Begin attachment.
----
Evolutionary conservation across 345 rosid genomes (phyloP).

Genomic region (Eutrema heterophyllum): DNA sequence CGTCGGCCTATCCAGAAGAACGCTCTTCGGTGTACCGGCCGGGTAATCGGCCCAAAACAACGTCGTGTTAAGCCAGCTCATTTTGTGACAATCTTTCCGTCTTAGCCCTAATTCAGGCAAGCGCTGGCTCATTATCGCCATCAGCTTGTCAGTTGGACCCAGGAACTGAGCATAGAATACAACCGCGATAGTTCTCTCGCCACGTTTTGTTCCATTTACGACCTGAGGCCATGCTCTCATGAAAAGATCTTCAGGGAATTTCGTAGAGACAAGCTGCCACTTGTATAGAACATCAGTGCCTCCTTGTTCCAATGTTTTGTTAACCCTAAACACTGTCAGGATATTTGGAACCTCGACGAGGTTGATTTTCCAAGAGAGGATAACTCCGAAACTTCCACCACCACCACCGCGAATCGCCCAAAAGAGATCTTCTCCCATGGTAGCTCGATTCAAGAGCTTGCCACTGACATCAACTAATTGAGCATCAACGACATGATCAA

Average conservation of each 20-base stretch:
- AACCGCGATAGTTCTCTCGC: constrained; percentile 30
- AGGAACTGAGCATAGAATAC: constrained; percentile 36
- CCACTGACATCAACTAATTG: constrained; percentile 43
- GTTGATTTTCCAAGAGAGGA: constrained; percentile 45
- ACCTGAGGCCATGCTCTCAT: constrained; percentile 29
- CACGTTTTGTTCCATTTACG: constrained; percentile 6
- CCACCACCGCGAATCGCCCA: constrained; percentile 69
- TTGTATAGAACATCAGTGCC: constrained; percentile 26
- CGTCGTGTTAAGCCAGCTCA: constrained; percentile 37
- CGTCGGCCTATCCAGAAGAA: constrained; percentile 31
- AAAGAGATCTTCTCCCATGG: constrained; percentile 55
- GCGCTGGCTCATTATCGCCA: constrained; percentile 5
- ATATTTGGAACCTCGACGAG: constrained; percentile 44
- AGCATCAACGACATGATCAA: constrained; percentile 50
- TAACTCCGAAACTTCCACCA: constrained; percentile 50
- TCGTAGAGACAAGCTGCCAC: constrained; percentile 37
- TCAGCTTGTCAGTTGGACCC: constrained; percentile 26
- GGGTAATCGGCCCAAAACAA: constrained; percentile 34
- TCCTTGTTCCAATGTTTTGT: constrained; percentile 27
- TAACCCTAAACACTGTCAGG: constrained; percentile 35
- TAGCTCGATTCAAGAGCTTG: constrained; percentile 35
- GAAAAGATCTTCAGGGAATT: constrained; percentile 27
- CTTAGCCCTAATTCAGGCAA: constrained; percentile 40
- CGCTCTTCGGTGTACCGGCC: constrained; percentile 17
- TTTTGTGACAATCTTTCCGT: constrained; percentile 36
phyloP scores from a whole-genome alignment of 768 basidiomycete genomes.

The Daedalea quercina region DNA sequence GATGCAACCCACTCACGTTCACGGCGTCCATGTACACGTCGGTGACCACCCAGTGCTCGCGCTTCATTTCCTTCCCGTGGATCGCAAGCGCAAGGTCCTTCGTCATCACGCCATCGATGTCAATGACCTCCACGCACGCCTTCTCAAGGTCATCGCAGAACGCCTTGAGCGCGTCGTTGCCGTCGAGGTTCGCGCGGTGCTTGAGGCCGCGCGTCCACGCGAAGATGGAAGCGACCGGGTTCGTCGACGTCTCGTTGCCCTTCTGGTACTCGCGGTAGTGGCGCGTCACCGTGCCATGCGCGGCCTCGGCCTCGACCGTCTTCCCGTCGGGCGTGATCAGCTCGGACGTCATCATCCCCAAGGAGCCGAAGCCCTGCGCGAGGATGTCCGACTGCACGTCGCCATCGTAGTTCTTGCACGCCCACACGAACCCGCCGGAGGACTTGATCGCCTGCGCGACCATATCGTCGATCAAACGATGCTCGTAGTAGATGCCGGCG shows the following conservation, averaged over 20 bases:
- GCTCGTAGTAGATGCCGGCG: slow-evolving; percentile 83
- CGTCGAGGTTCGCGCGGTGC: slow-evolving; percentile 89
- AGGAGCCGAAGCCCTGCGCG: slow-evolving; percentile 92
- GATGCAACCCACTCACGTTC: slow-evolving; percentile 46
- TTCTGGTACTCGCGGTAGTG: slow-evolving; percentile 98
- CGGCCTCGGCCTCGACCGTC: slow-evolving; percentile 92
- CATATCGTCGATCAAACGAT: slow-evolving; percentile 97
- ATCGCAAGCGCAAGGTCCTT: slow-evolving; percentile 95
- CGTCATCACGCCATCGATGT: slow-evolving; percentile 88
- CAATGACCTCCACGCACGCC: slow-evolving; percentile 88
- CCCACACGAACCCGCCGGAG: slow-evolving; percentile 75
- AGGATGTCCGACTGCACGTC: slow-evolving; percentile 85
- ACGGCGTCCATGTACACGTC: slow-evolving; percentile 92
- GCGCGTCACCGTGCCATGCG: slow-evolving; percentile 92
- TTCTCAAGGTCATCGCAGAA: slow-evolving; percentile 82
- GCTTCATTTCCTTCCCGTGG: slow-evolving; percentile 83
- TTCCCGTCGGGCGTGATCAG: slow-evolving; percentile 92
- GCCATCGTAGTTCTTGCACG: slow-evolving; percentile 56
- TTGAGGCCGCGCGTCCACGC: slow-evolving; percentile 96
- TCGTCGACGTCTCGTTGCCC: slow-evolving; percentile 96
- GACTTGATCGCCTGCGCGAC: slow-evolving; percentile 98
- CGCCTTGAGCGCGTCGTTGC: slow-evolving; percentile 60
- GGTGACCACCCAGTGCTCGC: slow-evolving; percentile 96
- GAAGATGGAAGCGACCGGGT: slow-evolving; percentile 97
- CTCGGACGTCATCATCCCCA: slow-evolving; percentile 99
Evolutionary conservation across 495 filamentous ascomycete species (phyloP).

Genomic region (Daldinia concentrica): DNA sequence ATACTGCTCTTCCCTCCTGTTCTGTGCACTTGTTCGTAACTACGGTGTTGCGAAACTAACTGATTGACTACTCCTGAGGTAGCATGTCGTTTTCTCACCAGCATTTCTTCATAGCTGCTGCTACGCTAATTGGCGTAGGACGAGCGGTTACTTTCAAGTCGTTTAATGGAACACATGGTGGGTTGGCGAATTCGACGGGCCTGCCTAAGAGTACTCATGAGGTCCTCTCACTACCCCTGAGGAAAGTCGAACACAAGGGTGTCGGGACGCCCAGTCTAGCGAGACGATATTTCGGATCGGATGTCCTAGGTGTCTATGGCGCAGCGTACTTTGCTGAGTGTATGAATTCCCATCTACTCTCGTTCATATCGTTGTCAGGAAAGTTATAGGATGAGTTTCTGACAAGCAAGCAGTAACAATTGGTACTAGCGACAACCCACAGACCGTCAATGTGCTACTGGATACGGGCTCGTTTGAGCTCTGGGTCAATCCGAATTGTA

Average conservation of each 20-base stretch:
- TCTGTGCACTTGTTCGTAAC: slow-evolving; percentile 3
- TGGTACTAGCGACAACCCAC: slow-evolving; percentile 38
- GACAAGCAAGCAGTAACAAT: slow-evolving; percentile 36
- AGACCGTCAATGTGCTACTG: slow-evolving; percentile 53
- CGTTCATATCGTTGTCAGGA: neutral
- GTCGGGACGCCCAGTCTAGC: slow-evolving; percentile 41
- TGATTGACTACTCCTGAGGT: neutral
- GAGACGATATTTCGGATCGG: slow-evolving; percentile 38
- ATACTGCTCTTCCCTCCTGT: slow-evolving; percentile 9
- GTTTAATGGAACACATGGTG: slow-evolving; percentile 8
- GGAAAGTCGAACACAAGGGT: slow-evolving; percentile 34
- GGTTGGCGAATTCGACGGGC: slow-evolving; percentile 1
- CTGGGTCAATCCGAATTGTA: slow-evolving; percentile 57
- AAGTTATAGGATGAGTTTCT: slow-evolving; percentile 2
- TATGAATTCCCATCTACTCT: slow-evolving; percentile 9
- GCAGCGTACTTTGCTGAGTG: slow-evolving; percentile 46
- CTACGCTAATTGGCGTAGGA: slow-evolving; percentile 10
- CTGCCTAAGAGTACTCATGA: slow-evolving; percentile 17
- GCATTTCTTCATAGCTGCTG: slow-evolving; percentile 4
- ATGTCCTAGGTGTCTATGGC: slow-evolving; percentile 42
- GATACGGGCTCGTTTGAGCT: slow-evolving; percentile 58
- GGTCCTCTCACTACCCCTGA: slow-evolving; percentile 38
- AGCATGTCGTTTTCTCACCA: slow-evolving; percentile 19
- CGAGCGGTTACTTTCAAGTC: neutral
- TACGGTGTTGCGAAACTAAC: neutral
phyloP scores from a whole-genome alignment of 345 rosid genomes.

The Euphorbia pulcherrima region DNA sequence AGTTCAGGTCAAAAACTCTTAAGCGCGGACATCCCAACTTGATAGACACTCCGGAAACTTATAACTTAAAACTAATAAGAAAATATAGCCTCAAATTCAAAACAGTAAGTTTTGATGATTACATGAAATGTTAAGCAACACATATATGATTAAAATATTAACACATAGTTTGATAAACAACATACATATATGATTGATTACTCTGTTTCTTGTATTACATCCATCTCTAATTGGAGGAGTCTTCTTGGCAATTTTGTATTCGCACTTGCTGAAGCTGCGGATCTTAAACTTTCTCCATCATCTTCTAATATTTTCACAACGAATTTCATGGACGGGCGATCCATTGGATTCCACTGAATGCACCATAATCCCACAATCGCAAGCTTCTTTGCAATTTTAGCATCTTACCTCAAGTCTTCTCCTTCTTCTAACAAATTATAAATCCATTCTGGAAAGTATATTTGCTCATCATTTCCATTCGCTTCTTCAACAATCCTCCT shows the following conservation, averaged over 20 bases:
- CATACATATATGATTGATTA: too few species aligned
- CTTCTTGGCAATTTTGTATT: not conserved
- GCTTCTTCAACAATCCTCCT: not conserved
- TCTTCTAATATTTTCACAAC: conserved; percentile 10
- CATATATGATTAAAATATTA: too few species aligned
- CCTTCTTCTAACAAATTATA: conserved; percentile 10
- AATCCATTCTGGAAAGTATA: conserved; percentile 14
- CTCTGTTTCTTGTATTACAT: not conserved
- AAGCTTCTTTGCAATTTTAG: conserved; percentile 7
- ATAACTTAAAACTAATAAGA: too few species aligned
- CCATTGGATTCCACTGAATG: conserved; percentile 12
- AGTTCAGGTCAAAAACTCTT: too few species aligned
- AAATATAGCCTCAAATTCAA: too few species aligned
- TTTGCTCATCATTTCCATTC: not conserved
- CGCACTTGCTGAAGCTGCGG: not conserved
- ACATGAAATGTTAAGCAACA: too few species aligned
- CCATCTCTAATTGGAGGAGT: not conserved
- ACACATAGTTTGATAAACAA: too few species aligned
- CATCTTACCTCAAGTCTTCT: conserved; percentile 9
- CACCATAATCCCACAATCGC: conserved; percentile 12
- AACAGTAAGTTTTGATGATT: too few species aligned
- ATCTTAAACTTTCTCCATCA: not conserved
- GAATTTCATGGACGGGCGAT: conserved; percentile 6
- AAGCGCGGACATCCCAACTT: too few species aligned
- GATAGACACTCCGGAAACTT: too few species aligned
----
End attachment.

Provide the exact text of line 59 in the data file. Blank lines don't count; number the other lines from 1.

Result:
- TCTGTGCACTTGTTCGTAAC: slow-evolving; percentile 3